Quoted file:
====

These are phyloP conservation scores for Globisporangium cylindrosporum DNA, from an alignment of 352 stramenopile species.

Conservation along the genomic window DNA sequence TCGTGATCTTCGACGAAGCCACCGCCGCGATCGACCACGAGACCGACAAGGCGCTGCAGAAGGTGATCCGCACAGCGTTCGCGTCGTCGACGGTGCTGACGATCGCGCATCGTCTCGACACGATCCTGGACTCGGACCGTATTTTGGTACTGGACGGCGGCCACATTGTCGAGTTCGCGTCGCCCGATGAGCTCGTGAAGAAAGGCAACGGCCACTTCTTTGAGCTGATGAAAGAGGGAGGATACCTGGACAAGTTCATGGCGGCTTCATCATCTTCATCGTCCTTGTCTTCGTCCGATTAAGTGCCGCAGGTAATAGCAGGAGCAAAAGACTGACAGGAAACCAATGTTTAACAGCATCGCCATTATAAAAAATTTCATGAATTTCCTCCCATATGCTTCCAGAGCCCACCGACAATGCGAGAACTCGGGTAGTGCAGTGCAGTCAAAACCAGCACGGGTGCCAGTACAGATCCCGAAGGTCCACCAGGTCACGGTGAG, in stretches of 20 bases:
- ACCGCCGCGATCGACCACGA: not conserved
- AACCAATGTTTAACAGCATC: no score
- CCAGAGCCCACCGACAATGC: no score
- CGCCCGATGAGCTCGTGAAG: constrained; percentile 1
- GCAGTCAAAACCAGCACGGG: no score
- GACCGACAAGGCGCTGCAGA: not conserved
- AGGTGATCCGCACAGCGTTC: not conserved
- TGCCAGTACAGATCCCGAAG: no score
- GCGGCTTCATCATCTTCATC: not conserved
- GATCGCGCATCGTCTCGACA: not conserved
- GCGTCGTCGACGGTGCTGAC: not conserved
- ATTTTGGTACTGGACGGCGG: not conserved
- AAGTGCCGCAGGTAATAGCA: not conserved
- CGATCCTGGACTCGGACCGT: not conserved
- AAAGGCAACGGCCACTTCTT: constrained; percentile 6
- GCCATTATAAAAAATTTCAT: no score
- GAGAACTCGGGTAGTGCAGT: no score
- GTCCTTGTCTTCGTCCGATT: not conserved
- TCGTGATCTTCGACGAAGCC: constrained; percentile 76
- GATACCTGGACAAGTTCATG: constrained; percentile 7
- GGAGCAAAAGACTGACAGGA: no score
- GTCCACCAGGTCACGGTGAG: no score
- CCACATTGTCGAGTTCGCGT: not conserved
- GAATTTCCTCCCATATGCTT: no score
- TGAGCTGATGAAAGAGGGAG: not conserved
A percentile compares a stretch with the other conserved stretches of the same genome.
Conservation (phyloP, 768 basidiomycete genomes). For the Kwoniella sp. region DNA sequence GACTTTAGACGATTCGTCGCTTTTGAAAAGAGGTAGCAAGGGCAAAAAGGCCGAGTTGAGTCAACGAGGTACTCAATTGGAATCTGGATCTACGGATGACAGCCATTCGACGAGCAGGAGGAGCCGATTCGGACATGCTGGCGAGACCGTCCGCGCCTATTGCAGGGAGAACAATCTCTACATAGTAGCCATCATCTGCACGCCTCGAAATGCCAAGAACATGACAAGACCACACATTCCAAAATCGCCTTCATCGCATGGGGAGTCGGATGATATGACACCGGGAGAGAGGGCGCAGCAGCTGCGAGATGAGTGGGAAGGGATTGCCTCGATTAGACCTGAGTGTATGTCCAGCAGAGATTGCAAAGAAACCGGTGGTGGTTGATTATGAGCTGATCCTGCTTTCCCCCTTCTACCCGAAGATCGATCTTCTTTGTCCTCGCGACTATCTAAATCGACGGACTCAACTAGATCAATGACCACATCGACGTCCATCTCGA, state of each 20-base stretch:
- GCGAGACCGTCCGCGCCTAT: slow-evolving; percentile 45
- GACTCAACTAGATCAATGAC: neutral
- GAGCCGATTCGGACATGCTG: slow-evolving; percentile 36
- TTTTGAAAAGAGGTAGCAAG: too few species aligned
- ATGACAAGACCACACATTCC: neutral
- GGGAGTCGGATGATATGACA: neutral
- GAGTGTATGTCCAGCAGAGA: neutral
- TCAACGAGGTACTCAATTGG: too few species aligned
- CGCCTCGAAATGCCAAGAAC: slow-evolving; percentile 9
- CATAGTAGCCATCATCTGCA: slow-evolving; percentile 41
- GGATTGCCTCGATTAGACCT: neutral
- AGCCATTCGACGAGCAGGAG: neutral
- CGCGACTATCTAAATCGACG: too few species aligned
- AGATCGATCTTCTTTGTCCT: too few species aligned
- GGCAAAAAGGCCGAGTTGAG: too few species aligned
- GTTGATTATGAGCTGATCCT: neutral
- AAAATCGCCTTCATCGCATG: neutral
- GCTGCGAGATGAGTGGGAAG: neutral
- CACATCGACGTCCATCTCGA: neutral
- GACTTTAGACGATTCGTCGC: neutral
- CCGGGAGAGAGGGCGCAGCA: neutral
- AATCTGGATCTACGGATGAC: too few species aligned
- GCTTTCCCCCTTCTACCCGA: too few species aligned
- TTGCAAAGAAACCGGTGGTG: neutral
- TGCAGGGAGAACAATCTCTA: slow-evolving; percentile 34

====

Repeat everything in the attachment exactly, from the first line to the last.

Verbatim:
These are phyloP conservation scores for Globisporangium cylindrosporum DNA, from an alignment of 352 stramenopile species.

Conservation along the genomic window DNA sequence TCGTGATCTTCGACGAAGCCACCGCCGCGATCGACCACGAGACCGACAAGGCGCTGCAGAAGGTGATCCGCACAGCGTTCGCGTCGTCGACGGTGCTGACGATCGCGCATCGTCTCGACACGATCCTGGACTCGGACCGTATTTTGGTACTGGACGGCGGCCACATTGTCGAGTTCGCGTCGCCCGATGAGCTCGTGAAGAAAGGCAACGGCCACTTCTTTGAGCTGATGAAAGAGGGAGGATACCTGGACAAGTTCATGGCGGCTTCATCATCTTCATCGTCCTTGTCTTCGTCCGATTAAGTGCCGCAGGTAATAGCAGGAGCAAAAGACTGACAGGAAACCAATGTTTAACAGCATCGCCATTATAAAAAATTTCATGAATTTCCTCCCATATGCTTCCAGAGCCCACCGACAATGCGAGAACTCGGGTAGTGCAGTGCAGTCAAAACCAGCACGGGTGCCAGTACAGATCCCGAAGGTCCACCAGGTCACGGTGAG, in stretches of 20 bases:
- ACCGCCGCGATCGACCACGA: not conserved
- AACCAATGTTTAACAGCATC: no score
- CCAGAGCCCACCGACAATGC: no score
- CGCCCGATGAGCTCGTGAAG: constrained; percentile 1
- GCAGTCAAAACCAGCACGGG: no score
- GACCGACAAGGCGCTGCAGA: not conserved
- AGGTGATCCGCACAGCGTTC: not conserved
- TGCCAGTACAGATCCCGAAG: no score
- GCGGCTTCATCATCTTCATC: not conserved
- GATCGCGCATCGTCTCGACA: not conserved
- GCGTCGTCGACGGTGCTGAC: not conserved
- ATTTTGGTACTGGACGGCGG: not conserved
- AAGTGCCGCAGGTAATAGCA: not conserved
- CGATCCTGGACTCGGACCGT: not conserved
- AAAGGCAACGGCCACTTCTT: constrained; percentile 6
- GCCATTATAAAAAATTTCAT: no score
- GAGAACTCGGGTAGTGCAGT: no score
- GTCCTTGTCTTCGTCCGATT: not conserved
- TCGTGATCTTCGACGAAGCC: constrained; percentile 76
- GATACCTGGACAAGTTCATG: constrained; percentile 7
- GGAGCAAAAGACTGACAGGA: no score
- GTCCACCAGGTCACGGTGAG: no score
- CCACATTGTCGAGTTCGCGT: not conserved
- GAATTTCCTCCCATATGCTT: no score
- TGAGCTGATGAAAGAGGGAG: not conserved
A percentile compares a stretch with the other conserved stretches of the same genome.
Conservation (phyloP, 768 basidiomycete genomes). For the Kwoniella sp. region DNA sequence GACTTTAGACGATTCGTCGCTTTTGAAAAGAGGTAGCAAGGGCAAAAAGGCCGAGTTGAGTCAACGAGGTACTCAATTGGAATCTGGATCTACGGATGACAGCCATTCGACGAGCAGGAGGAGCCGATTCGGACATGCTGGCGAGACCGTCCGCGCCTATTGCAGGGAGAACAATCTCTACATAGTAGCCATCATCTGCACGCCTCGAAATGCCAAGAACATGACAAGACCACACATTCCAAAATCGCCTTCATCGCATGGGGAGTCGGATGATATGACACCGGGAGAGAGGGCGCAGCAGCTGCGAGATGAGTGGGAAGGGATTGCCTCGATTAGACCTGAGTGTATGTCCAGCAGAGATTGCAAAGAAACCGGTGGTGGTTGATTATGAGCTGATCCTGCTTTCCCCCTTCTACCCGAAGATCGATCTTCTTTGTCCTCGCGACTATCTAAATCGACGGACTCAACTAGATCAATGACCACATCGACGTCCATCTCGA, state of each 20-base stretch:
- GCGAGACCGTCCGCGCCTAT: slow-evolving; percentile 45
- GACTCAACTAGATCAATGAC: neutral
- GAGCCGATTCGGACATGCTG: slow-evolving; percentile 36
- TTTTGAAAAGAGGTAGCAAG: too few species aligned
- ATGACAAGACCACACATTCC: neutral
- GGGAGTCGGATGATATGACA: neutral
- GAGTGTATGTCCAGCAGAGA: neutral
- TCAACGAGGTACTCAATTGG: too few species aligned
- CGCCTCGAAATGCCAAGAAC: slow-evolving; percentile 9
- CATAGTAGCCATCATCTGCA: slow-evolving; percentile 41
- GGATTGCCTCGATTAGACCT: neutral
- AGCCATTCGACGAGCAGGAG: neutral
- CGCGACTATCTAAATCGACG: too few species aligned
- AGATCGATCTTCTTTGTCCT: too few species aligned
- GGCAAAAAGGCCGAGTTGAG: too few species aligned
- GTTGATTATGAGCTGATCCT: neutral
- AAAATCGCCTTCATCGCATG: neutral
- GCTGCGAGATGAGTGGGAAG: neutral
- CACATCGACGTCCATCTCGA: neutral
- GACTTTAGACGATTCGTCGC: neutral
- CCGGGAGAGAGGGCGCAGCA: neutral
- AATCTGGATCTACGGATGAC: too few species aligned
- GCTTTCCCCCTTCTACCCGA: too few species aligned
- TTGCAAAGAAACCGGTGGTG: neutral
- TGCAGGGAGAACAATCTCTA: slow-evolving; percentile 34